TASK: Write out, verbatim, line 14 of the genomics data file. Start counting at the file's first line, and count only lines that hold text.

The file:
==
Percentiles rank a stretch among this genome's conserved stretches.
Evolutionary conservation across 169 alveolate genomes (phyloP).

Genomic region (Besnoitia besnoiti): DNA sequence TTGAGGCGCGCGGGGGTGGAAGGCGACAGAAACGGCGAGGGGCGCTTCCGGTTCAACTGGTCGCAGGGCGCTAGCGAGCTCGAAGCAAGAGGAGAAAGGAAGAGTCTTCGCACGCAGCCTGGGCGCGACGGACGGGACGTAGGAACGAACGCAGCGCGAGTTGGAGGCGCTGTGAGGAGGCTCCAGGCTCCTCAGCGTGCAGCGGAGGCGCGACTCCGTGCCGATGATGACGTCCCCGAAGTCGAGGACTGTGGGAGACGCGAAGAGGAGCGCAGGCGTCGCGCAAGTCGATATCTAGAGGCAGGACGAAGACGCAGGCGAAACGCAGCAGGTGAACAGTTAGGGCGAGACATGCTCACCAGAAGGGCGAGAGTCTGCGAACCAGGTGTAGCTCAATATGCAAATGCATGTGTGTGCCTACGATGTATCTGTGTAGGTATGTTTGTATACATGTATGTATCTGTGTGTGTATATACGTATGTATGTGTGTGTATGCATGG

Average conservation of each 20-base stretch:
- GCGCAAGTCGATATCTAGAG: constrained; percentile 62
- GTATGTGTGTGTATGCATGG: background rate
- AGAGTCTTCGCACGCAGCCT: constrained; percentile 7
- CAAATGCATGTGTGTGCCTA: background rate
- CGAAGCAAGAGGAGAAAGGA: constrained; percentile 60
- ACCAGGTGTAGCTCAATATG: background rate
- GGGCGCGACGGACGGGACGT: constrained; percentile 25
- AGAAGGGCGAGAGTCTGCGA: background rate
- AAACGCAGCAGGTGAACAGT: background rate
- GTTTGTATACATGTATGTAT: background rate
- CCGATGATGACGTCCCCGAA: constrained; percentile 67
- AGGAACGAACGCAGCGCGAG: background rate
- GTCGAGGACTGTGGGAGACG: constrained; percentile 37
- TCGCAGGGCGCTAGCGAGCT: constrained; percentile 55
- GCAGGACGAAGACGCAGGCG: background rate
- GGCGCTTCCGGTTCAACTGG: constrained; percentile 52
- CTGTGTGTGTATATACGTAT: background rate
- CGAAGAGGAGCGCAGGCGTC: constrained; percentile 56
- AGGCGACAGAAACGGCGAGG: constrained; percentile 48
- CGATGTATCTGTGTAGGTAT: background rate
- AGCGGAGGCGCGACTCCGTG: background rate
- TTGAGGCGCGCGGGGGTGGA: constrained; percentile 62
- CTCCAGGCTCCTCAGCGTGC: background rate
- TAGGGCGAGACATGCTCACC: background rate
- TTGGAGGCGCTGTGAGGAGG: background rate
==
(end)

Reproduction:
- GTTTGTATACATGTATGTAT: background rate